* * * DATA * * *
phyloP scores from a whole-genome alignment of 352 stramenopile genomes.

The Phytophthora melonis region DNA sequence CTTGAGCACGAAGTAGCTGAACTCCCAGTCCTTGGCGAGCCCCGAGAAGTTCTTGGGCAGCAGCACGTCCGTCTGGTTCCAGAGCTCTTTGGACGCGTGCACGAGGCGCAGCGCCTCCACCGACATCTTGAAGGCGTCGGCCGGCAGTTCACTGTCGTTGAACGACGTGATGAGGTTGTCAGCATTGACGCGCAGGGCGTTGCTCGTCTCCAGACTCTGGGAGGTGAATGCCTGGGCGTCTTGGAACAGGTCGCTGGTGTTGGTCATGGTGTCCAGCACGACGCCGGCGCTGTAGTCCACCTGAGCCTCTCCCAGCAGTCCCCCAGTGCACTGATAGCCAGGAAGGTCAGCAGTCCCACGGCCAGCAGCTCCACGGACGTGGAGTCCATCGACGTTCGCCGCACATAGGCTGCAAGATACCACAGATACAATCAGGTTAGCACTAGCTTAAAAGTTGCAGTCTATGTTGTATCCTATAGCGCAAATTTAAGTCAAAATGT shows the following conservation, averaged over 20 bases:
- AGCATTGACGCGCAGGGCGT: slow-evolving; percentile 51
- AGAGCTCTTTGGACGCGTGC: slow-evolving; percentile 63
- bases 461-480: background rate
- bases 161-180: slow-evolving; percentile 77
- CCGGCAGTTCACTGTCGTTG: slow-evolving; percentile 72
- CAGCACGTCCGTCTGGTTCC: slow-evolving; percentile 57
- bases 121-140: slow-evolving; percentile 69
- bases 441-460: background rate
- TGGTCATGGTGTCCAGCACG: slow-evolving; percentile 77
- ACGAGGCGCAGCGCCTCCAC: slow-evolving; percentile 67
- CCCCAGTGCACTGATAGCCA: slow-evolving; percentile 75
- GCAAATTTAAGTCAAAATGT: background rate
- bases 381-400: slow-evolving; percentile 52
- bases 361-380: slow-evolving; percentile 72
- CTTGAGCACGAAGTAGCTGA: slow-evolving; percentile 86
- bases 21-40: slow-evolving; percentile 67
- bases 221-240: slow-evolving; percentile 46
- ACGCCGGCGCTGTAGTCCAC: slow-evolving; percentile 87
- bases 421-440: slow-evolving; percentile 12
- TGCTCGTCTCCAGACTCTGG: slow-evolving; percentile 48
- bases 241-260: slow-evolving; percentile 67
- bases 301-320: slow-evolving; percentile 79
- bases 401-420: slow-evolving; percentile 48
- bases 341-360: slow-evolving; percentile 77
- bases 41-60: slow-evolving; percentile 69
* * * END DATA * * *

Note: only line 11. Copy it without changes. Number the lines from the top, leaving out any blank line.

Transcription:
- TGGTCATGGTGTCCAGCACG: slow-evolving; percentile 77